Scripps College’s newest residence hall, which opened in August 2000, has been named in honor of London-based alumna and benefactor Gabrielle Jungels-Winkler, a member of the class of 1972, President Nancy Y. Bekavac announced today. A dedication ceremony is planned for fall 2002.
"I am delighted that this glorious building will carry the name of a woman who has thoughtfully and generously supported the College’s highest priorities," said Bekavac. "It is also an appropriate name because Gabrielle Jungels-Winkler Residence Hall owes much of its grace and beauty to the suggestions made by Mrs. Jungels-Winkler during the design process."
Mrs. Jungels-Winkler’s gifts and pledges to the $85 million Campaign for the Scripps Woman are the largest of any single donor. The campaign, which will conclude in July 2004, currently has raised $75.7 million in gifts and pledges.
"My gift joins Scripps’s mission of perpetuating excellence," said Mrs. Jungels-Winkler. "The seeds of excellence so carefully nurtured in the early 1900s will, in the light of the challenges presented by this new century, be enabled to flourish and grow thanks to the current campaign. The heights reached will reflect a college at the very summit of academic distinction and recognition: the 21st Century’s expression of Ellen Browning Scripps’s vision. It is the spirit in which Scripps was founded that has been one of the biggest influences of my life. It is an honor to be involved."
In 1999, Mrs. Jungels-Winkler established five full scholarships to be awarded each year to academically outstanding students who choose to attend Scripps. The scholarships are unusual because, in addition to full tuition and room and board, they include travel costs to Scripps and research stipends for one summer. According to Vice President and Dean of Admission Patricia Goldsmith, "These scholarships have drawn the attention of top students throughout the world and made Scripps competitive with the most highly selective colleges in the nation; they are invaluable to our efforts."
In addition, Mrs. Jungels-Winkler established The Gabrielle Jungels-Winkler Endowment for Contemporary European Studies, which funds a chair in contemporary European studies at Scripps, currently held by Patricia Dillon, professor of economics; the endowment supports research and teaching, and a speakers series to bring prominent scholars and Nobel Laureates to campus. Last September, Polish leader Lech Walesa gave the inaugural Gabrielle Jungels-Winkler Lecture, sponsored by the European Union Center of California.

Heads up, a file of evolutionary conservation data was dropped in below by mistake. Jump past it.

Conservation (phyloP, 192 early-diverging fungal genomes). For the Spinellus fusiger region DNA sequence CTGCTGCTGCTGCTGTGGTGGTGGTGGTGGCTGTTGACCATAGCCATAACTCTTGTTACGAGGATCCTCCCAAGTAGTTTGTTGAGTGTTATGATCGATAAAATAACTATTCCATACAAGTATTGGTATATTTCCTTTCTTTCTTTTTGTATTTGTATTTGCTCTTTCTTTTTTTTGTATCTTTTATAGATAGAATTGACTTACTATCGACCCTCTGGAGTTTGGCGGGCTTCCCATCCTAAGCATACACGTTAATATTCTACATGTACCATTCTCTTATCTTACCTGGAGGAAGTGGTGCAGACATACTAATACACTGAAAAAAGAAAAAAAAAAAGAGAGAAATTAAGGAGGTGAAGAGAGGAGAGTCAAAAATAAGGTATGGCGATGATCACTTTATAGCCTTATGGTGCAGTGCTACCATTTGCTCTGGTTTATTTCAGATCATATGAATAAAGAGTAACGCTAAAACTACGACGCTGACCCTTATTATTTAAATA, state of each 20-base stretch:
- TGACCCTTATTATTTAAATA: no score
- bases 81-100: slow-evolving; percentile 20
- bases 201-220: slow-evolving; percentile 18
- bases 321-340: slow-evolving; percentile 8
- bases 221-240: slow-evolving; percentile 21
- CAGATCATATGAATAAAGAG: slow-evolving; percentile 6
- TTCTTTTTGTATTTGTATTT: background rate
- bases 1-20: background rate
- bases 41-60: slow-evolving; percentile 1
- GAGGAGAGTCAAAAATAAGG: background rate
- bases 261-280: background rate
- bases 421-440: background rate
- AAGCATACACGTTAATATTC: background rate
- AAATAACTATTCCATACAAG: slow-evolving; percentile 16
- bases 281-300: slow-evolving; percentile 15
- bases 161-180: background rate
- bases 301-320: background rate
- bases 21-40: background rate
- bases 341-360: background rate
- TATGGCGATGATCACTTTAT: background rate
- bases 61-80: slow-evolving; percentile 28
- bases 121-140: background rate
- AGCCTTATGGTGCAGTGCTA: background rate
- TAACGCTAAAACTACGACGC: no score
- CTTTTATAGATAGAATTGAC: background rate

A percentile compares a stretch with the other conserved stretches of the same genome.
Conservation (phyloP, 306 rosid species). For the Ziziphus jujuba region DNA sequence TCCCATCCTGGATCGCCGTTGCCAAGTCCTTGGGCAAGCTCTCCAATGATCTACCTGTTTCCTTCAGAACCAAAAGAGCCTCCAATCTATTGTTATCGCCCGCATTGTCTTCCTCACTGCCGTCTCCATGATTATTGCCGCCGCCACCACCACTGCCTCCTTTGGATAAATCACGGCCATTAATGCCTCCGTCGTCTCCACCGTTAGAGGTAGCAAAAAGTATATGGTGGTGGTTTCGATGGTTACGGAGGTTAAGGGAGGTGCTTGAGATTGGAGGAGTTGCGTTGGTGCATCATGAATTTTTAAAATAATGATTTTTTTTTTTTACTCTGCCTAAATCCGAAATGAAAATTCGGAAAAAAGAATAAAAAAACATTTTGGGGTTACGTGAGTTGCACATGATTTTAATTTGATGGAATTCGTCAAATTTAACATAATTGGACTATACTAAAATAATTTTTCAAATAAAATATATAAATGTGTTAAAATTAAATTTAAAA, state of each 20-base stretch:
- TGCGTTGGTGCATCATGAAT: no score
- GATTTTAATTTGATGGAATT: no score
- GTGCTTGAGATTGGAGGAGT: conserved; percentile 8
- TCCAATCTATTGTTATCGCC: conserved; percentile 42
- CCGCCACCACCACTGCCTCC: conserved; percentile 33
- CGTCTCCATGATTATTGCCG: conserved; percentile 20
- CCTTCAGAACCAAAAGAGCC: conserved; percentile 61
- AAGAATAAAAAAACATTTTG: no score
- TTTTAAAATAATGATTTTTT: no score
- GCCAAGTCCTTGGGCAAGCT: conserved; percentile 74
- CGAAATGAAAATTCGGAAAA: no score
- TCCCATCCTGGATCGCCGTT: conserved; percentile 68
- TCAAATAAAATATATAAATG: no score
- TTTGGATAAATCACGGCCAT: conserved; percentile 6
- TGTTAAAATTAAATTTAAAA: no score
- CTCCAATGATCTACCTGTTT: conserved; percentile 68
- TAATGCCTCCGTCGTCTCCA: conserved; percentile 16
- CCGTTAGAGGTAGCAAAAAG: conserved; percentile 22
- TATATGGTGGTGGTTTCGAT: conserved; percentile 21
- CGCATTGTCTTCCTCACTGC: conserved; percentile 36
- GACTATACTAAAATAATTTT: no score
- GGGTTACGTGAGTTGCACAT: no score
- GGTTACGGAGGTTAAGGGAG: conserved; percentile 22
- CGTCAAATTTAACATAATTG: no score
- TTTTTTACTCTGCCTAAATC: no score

Gabrielle Jungels-Winkler graduated from Scripps in 1972 after majoring in art history and spending a year at L’Ecole du Louvre at the University of Paris. She earned her postgraduate degree as a returning student in London in the late 1980s. Of European heritage, Mrs. Jungels-Winkler speaks five languages. Her life since graduation has taken her from The Hague to Angola, Borneo, Brussels, Paris, and now London, where she runs a charitable foundation that provides support to The Courtauld Institute of Art, The Royal Academy of Arts, among others, and numerous programs to bring alive the visual arts to the partially sighted, the physically handicapped, the deaf, and children with learning and behavioral difficulties. She is the mother of twins, one a medical doctor, the other a graduate with a master’s degree in modern history, now serving in the armed forces.
Gabrielle Jungels-Winkler Residence Hall is the first building constructed from the ground up since the campus was listed on the National Register of Historic Places, in 1984. Designed by Backen, Arrigoni & Ross, the hall echoes the traditional Mediterranean Revival style and interior elements of the first four historic halls at Scripps by architect Gordon Kaufmann. The hall includes a double-height foyer, a grand staircase, a spacious living room, a browsing room on the second floor, and two external rooms: an open courtyard and a raised terrace. Eighty-six students are housed in the residence in singles, doubles, and suites. A breakfast room, recreation room, lounges, and numerous gathering spots throughout the new residence hall were designed to encourage conversation and foster a sense of community.